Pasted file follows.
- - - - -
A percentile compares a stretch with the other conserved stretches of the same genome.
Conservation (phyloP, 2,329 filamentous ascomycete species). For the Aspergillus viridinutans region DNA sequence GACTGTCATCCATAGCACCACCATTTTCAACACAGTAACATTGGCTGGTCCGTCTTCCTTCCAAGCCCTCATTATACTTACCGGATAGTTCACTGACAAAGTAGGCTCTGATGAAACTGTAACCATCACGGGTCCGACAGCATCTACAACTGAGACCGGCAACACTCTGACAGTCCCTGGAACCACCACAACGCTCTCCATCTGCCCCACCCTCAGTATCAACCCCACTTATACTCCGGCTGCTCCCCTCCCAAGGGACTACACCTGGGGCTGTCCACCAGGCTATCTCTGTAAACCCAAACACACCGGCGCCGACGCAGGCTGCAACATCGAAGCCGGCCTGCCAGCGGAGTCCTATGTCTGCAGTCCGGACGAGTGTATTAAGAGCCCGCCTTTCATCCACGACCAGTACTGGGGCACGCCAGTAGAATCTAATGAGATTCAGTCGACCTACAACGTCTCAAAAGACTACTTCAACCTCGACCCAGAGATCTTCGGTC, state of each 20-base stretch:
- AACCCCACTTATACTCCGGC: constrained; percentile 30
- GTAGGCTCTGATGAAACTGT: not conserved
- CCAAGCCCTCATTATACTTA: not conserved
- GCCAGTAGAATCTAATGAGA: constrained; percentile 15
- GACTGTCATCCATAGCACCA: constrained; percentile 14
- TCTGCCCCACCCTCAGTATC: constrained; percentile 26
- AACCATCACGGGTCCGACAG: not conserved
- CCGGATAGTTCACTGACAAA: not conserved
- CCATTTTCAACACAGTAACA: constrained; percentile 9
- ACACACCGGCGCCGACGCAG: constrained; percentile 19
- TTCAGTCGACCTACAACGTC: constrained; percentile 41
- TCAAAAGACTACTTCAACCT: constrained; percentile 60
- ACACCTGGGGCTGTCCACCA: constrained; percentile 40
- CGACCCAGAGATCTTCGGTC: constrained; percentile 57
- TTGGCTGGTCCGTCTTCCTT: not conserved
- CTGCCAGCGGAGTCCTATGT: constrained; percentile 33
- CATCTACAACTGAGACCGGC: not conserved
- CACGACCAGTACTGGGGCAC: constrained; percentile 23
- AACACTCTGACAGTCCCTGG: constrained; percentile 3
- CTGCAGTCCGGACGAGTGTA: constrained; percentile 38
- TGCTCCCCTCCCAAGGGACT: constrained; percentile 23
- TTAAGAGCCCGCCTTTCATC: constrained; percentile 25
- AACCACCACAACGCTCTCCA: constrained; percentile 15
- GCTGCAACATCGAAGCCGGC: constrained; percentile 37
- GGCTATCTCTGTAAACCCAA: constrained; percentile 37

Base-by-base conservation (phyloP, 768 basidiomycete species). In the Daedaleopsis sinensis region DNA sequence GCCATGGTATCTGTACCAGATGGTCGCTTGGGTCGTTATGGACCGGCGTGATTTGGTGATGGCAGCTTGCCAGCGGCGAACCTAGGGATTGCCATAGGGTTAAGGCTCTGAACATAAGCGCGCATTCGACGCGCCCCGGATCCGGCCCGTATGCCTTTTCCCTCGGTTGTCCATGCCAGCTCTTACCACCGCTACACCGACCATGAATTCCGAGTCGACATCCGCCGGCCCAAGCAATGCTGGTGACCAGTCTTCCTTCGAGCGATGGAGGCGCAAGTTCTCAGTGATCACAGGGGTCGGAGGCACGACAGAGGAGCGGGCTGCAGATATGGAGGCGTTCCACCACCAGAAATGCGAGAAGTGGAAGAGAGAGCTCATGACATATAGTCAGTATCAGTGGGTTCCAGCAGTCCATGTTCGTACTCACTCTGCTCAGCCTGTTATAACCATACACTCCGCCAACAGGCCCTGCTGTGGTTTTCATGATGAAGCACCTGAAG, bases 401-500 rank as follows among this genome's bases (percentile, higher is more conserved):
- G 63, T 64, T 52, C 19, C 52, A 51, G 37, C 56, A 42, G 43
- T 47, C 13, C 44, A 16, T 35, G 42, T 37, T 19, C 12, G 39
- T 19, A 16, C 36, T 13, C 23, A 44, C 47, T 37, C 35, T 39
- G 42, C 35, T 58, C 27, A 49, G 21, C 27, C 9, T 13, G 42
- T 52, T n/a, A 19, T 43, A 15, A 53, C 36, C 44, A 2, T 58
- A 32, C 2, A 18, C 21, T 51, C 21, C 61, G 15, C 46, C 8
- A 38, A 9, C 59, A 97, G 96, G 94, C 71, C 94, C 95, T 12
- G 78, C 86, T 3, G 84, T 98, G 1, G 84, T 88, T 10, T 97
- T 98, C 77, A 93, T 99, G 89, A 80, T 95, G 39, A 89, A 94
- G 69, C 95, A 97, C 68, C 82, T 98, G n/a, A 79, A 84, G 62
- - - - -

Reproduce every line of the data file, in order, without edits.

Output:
A percentile compares a stretch with the other conserved stretches of the same genome.
Conservation (phyloP, 2,329 filamentous ascomycete species). For the Aspergillus viridinutans region DNA sequence GACTGTCATCCATAGCACCACCATTTTCAACACAGTAACATTGGCTGGTCCGTCTTCCTTCCAAGCCCTCATTATACTTACCGGATAGTTCACTGACAAAGTAGGCTCTGATGAAACTGTAACCATCACGGGTCCGACAGCATCTACAACTGAGACCGGCAACACTCTGACAGTCCCTGGAACCACCACAACGCTCTCCATCTGCCCCACCCTCAGTATCAACCCCACTTATACTCCGGCTGCTCCCCTCCCAAGGGACTACACCTGGGGCTGTCCACCAGGCTATCTCTGTAAACCCAAACACACCGGCGCCGACGCAGGCTGCAACATCGAAGCCGGCCTGCCAGCGGAGTCCTATGTCTGCAGTCCGGACGAGTGTATTAAGAGCCCGCCTTTCATCCACGACCAGTACTGGGGCACGCCAGTAGAATCTAATGAGATTCAGTCGACCTACAACGTCTCAAAAGACTACTTCAACCTCGACCCAGAGATCTTCGGTC, state of each 20-base stretch:
- AACCCCACTTATACTCCGGC: constrained; percentile 30
- GTAGGCTCTGATGAAACTGT: not conserved
- CCAAGCCCTCATTATACTTA: not conserved
- GCCAGTAGAATCTAATGAGA: constrained; percentile 15
- GACTGTCATCCATAGCACCA: constrained; percentile 14
- TCTGCCCCACCCTCAGTATC: constrained; percentile 26
- AACCATCACGGGTCCGACAG: not conserved
- CCGGATAGTTCACTGACAAA: not conserved
- CCATTTTCAACACAGTAACA: constrained; percentile 9
- ACACACCGGCGCCGACGCAG: constrained; percentile 19
- TTCAGTCGACCTACAACGTC: constrained; percentile 41
- TCAAAAGACTACTTCAACCT: constrained; percentile 60
- ACACCTGGGGCTGTCCACCA: constrained; percentile 40
- CGACCCAGAGATCTTCGGTC: constrained; percentile 57
- TTGGCTGGTCCGTCTTCCTT: not conserved
- CTGCCAGCGGAGTCCTATGT: constrained; percentile 33
- CATCTACAACTGAGACCGGC: not conserved
- CACGACCAGTACTGGGGCAC: constrained; percentile 23
- AACACTCTGACAGTCCCTGG: constrained; percentile 3
- CTGCAGTCCGGACGAGTGTA: constrained; percentile 38
- TGCTCCCCTCCCAAGGGACT: constrained; percentile 23
- TTAAGAGCCCGCCTTTCATC: constrained; percentile 25
- AACCACCACAACGCTCTCCA: constrained; percentile 15
- GCTGCAACATCGAAGCCGGC: constrained; percentile 37
- GGCTATCTCTGTAAACCCAA: constrained; percentile 37

Base-by-base conservation (phyloP, 768 basidiomycete species). In the Daedaleopsis sinensis region DNA sequence GCCATGGTATCTGTACCAGATGGTCGCTTGGGTCGTTATGGACCGGCGTGATTTGGTGATGGCAGCTTGCCAGCGGCGAACCTAGGGATTGCCATAGGGTTAAGGCTCTGAACATAAGCGCGCATTCGACGCGCCCCGGATCCGGCCCGTATGCCTTTTCCCTCGGTTGTCCATGCCAGCTCTTACCACCGCTACACCGACCATGAATTCCGAGTCGACATCCGCCGGCCCAAGCAATGCTGGTGACCAGTCTTCCTTCGAGCGATGGAGGCGCAAGTTCTCAGTGATCACAGGGGTCGGAGGCACGACAGAGGAGCGGGCTGCAGATATGGAGGCGTTCCACCACCAGAAATGCGAGAAGTGGAAGAGAGAGCTCATGACATATAGTCAGTATCAGTGGGTTCCAGCAGTCCATGTTCGTACTCACTCTGCTCAGCCTGTTATAACCATACACTCCGCCAACAGGCCCTGCTGTGGTTTTCATGATGAAGCACCTGAAG, bases 401-500 rank as follows among this genome's bases (percentile, higher is more conserved):
- G 63, T 64, T 52, C 19, C 52, A 51, G 37, C 56, A 42, G 43
- T 47, C 13, C 44, A 16, T 35, G 42, T 37, T 19, C 12, G 39
- T 19, A 16, C 36, T 13, C 23, A 44, C 47, T 37, C 35, T 39
- G 42, C 35, T 58, C 27, A 49, G 21, C 27, C 9, T 13, G 42
- T 52, T n/a, A 19, T 43, A 15, A 53, C 36, C 44, A 2, T 58
- A 32, C 2, A 18, C 21, T 51, C 21, C 61, G 15, C 46, C 8
- A 38, A 9, C 59, A 97, G 96, G 94, C 71, C 94, C 95, T 12
- G 78, C 86, T 3, G 84, T 98, G 1, G 84, T 88, T 10, T 97
- T 98, C 77, A 93, T 99, G 89, A 80, T 95, G 39, A 89, A 94
- G 69, C 95, A 97, C 68, C 82, T 98, G n/a, A 79, A 84, G 62